Where science is indicating harm, we wait for the body count to rise before regulators are compelled to act.

Are we just exposed through our food?  

Food is not the only way we are exposed. Pesticides such as Roundup (aka glyphosate) are used in city parks, playgrounds, and in homes. The families we tested were not using pesticides in their homes, we ensured that, but people who are using insecticides and herbicides in their gardens would be exposed.  So that’s one reason why shifting your diet to organic is not going to completely eliminate your exposure. 

Your study found that switching to an organic diet is effective in eliminating toxic chemical build-up, how does this affect families who can’t afford organic foods?

We found families that didn’t eat organically and tested them for six days on their typical diets and then we tested them while switching out their diets for completely organic food for six days. What we found was that in six days, every pesticide we tested for, dropped.

Glyphosate dropped 70 per cent on average. And some other compounds for another cancer-causing pesticide called malathion dropped by 95 per cent. So that’s great news, it means we can quickly get rid of much of our pesticide body burden by switching to an organic diet. But the bad news is that we are all being exposed to pesticides through the food we eat because it’s not common that we’re eating 100 per cent organic and most people can’t do that.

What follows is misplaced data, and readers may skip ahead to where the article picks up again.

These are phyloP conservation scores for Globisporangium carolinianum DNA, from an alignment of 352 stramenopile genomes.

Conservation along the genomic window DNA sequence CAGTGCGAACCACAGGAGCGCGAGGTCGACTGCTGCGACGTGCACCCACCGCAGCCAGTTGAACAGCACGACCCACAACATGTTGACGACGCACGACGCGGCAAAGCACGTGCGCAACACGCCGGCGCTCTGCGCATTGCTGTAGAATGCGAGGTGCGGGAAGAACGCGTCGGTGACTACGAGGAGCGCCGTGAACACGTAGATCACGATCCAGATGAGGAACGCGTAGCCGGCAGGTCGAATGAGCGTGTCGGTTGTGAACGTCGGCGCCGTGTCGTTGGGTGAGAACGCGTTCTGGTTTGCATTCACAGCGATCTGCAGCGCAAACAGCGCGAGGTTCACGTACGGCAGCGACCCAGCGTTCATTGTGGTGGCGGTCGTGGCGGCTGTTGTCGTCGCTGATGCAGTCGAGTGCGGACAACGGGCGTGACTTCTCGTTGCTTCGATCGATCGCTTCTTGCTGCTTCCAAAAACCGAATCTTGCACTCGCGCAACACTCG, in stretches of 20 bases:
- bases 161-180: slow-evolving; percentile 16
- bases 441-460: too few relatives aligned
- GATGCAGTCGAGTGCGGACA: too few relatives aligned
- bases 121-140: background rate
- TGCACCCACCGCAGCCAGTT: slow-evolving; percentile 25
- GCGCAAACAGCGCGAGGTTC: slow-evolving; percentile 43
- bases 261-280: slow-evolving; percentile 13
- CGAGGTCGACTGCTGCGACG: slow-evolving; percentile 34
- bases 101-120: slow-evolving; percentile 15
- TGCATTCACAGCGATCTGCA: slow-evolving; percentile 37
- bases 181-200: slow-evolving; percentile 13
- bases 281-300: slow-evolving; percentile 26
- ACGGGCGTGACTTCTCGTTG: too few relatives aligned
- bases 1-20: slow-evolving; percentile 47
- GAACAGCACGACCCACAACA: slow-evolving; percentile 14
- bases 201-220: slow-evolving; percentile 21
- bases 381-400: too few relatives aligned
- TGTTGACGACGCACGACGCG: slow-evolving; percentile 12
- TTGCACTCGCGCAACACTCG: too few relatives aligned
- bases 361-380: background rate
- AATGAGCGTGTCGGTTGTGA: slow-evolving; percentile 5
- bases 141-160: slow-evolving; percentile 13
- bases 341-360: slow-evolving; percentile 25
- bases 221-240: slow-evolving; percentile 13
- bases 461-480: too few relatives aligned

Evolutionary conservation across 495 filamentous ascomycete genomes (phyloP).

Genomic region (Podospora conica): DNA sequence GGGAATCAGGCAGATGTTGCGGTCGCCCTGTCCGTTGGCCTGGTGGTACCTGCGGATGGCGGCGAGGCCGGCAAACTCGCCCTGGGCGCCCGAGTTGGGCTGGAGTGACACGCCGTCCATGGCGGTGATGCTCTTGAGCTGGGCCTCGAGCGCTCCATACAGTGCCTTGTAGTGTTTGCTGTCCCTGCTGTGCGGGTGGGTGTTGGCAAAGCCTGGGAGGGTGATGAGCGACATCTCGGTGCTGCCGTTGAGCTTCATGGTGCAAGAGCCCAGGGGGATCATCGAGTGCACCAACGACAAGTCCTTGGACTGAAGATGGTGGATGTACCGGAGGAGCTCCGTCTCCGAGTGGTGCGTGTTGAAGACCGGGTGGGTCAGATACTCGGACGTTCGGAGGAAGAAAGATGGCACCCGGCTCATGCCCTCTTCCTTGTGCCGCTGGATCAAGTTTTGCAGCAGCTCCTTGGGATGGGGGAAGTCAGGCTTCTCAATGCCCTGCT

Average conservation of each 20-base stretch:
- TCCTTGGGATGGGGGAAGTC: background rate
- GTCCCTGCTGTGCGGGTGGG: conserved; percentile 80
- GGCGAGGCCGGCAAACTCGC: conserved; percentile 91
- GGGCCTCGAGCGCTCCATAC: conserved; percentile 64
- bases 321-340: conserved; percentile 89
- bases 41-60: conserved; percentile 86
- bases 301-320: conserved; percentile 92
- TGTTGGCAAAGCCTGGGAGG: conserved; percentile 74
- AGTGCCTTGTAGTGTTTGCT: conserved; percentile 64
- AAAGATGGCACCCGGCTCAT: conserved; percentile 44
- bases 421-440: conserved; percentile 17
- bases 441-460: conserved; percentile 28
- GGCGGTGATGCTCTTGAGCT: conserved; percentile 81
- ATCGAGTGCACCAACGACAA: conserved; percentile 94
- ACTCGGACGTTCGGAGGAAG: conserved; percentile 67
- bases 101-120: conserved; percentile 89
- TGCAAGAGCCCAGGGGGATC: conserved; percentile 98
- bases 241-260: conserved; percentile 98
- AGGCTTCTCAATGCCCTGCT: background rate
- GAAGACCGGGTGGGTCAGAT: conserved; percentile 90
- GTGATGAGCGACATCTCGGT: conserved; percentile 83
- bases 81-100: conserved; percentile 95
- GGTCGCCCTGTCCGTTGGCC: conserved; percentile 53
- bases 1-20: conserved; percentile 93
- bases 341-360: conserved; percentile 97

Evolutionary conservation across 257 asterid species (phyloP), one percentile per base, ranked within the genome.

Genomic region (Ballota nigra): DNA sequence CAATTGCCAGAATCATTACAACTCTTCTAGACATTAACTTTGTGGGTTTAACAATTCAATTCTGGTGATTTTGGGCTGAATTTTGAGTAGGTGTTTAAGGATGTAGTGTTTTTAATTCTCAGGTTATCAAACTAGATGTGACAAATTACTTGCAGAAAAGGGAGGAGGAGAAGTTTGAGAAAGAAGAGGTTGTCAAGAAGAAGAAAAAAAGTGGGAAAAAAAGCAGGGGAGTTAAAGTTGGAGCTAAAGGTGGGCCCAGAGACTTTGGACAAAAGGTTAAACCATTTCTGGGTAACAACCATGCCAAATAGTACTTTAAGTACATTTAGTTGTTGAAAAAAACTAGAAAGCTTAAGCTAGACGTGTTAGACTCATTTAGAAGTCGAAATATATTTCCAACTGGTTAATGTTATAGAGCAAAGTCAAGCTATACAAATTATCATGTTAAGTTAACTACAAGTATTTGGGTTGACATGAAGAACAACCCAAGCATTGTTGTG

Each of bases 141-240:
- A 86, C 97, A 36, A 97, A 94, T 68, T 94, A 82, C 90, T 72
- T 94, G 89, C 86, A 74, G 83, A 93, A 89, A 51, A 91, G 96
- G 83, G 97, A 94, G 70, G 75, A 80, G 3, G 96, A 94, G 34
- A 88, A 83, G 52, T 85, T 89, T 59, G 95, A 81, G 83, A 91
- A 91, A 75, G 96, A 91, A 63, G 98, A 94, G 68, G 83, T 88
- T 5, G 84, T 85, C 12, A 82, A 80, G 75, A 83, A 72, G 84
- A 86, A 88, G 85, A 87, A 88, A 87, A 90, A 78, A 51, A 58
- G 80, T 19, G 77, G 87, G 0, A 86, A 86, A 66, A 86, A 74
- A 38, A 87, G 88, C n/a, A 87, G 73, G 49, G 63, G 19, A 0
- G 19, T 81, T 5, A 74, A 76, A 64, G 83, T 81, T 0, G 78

So this raises the question: why are pesticides are still used in our food?

That is the fundamental question about industrial agricultural systems. In the past three of four decades, the use of toxic pesticides have increased despite having a growing body of scientific evidence telling us how harmful these chemicals are. 

Glysphosate was flagged as a probable human carcinogen in 1983 by the US Environmental Protection Agency, yet the agency has allowed an ever-increasing use of it since then.

This history has come to light recently as a result of very high-profile court cases against Monsanto, linking people’s non-Hodgkin lymphoma (a type of blood cancer) to exposure with glyphosate. Pesticide applicators, farmers, farm workers, some homeowners and home gardeners who are consistently using these products are ending up with non-Hodgkin’s lymphoma.

The three cases that came out of the court were decided in favour of the plaintiffs with high settlements.

The case gave an insight into the decades-long efforts of Monsanto to ensure this toxic product stayed on the market. 

A multi-channel effort was made, both through influencing the science and the public narrative and through direct lobbying of legislators who had connections with regulatory agencies like the Environmental Protection Agency (EPA).